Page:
Teeth development is derived from ectoderm of the first pharyngeal arch, mesoderm, and neural crest (ectomesenchymal cells) contributions and is based on these epithelial/mesenchymal interactions. In specific odontoblasts and ameloblasts are involved. The former are neural crest-derived mesenchymal cells that differentiate under the influence of enamel epithelium. They also produce predentin and eventually calcify in order to form dentin. The latter are inner enamel epitherlial cells that produce enamel. In addition periodontal ligaments, which coat the tooth root with cementum, are needed to hold the tooth in the bone socket (alveolar bone), while the teeth are growing in the ossifying jaw. The teeth are not directly anchored into the alveolar bones but rather held in place by this specialized connective tissue structure. It has additional functions, such as transmitting chewing forces and contains collagen fiber bundles that are known as "Sharpey's fibres".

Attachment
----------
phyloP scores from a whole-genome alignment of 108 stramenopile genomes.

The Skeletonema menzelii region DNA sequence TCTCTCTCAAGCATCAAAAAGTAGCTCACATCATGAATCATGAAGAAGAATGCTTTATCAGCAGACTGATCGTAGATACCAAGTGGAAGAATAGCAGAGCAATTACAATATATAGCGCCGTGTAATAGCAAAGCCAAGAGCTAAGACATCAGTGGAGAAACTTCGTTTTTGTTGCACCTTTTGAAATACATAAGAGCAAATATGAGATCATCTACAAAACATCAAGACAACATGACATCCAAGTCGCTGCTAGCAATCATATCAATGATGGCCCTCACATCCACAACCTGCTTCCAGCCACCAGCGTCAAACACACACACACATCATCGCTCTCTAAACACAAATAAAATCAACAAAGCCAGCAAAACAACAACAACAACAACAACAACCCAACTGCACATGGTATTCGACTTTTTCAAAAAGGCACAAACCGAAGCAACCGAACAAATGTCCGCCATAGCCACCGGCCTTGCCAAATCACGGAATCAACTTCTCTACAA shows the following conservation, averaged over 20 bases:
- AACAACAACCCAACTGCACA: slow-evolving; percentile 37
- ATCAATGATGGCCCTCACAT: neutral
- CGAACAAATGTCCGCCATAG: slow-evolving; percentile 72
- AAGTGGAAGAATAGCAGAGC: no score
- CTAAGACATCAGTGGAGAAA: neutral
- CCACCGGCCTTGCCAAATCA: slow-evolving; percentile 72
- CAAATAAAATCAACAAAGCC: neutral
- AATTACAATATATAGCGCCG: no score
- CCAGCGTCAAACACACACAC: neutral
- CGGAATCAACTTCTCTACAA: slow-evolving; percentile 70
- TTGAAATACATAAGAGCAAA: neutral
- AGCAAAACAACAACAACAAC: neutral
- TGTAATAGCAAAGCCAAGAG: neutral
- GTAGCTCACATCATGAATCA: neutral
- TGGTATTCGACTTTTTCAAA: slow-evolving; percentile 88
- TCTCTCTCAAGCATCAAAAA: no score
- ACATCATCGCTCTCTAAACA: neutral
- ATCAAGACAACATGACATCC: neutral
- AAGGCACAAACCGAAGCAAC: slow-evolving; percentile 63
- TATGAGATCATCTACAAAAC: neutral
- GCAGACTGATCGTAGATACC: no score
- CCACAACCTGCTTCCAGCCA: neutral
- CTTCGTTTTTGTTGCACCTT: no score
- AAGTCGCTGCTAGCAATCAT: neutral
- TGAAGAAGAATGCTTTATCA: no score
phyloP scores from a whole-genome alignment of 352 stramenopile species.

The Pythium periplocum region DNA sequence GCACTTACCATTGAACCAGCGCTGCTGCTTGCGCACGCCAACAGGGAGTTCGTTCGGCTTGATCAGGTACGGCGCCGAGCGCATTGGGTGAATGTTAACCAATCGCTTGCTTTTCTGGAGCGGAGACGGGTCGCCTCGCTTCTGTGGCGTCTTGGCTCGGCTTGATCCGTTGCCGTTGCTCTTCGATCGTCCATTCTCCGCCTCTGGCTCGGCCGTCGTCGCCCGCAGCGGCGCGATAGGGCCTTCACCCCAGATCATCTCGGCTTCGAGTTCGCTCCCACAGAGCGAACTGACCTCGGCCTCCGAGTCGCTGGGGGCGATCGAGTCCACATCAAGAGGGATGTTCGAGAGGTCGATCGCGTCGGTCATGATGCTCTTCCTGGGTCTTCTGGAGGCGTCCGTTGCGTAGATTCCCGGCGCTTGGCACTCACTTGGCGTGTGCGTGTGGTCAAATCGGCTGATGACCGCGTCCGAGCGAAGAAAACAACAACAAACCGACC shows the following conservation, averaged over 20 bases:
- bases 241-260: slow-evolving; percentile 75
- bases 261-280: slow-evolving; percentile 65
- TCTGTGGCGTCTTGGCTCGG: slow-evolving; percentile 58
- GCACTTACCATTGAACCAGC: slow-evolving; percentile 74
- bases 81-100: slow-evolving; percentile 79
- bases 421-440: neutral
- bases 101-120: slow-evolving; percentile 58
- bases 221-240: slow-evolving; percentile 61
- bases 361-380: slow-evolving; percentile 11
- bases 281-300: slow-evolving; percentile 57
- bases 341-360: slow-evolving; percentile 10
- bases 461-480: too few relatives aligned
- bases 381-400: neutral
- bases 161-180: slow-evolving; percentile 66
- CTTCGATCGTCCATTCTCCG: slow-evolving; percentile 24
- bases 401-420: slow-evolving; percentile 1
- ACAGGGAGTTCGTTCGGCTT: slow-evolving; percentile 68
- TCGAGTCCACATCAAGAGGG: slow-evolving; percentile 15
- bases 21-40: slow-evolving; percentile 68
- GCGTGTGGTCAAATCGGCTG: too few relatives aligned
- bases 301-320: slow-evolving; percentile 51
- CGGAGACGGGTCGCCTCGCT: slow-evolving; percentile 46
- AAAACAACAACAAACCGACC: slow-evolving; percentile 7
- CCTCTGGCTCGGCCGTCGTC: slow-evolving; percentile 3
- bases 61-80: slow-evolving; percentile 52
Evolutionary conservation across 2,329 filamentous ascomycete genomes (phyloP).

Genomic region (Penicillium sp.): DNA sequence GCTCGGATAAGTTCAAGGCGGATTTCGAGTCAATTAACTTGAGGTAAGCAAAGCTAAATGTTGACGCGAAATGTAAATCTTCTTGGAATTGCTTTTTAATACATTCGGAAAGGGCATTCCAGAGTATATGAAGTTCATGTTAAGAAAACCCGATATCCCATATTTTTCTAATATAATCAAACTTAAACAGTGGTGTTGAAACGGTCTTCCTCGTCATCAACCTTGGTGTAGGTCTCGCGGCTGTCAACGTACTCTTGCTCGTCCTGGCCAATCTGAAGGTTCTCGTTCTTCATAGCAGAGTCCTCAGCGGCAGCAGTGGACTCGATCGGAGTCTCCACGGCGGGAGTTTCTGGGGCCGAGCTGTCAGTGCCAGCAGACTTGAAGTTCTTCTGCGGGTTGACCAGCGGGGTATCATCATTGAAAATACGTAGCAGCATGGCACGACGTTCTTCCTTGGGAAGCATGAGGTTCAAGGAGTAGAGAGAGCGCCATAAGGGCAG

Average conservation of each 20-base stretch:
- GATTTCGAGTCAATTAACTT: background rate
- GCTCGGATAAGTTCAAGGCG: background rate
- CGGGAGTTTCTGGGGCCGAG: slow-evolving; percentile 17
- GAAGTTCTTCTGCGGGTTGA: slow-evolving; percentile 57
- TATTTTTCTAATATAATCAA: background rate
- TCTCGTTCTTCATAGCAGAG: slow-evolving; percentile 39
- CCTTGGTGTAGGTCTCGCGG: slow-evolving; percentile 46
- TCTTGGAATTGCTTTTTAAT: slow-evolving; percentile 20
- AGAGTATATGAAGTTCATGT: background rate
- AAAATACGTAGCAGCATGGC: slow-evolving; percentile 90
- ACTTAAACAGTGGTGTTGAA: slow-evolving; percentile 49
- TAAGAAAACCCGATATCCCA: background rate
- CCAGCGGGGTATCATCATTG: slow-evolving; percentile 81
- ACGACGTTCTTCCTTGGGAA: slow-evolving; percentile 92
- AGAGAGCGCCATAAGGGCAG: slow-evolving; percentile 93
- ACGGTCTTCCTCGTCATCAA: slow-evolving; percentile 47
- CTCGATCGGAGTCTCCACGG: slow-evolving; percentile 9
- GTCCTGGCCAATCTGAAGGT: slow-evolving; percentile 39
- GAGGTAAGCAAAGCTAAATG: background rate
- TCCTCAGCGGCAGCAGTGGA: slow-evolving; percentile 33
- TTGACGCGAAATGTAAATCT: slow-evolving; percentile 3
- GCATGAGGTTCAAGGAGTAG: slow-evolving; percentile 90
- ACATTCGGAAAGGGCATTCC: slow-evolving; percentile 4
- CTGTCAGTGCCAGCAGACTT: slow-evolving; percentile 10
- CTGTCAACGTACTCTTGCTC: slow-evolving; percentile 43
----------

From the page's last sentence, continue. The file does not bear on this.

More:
Lab 9 - Online Assessment/ Peer Reviews
The group project page ‘Three Persons Embryos’ covers a lot of aspects of this topic. The page incorporates the example of Alana Saarinen. This ‘personal’ case study makes the topic interesting and makes people want to learn more about it. The video is a good way of introducing the reader to the page, but maybe a summary would be useful for people who cannot/ do not want to access the video. Overall, the headings are in a logical order and the subheadings are useful. However, it might make it easier to follow the page if the subheadings for each of the techniques were unified, e.g. “Procedure” “Animal Models” “Current Research” for each procedure. Also, the heading “Benefits” appears to be rather a description of the indications for the procedure, a renaming of this heading might clarify this.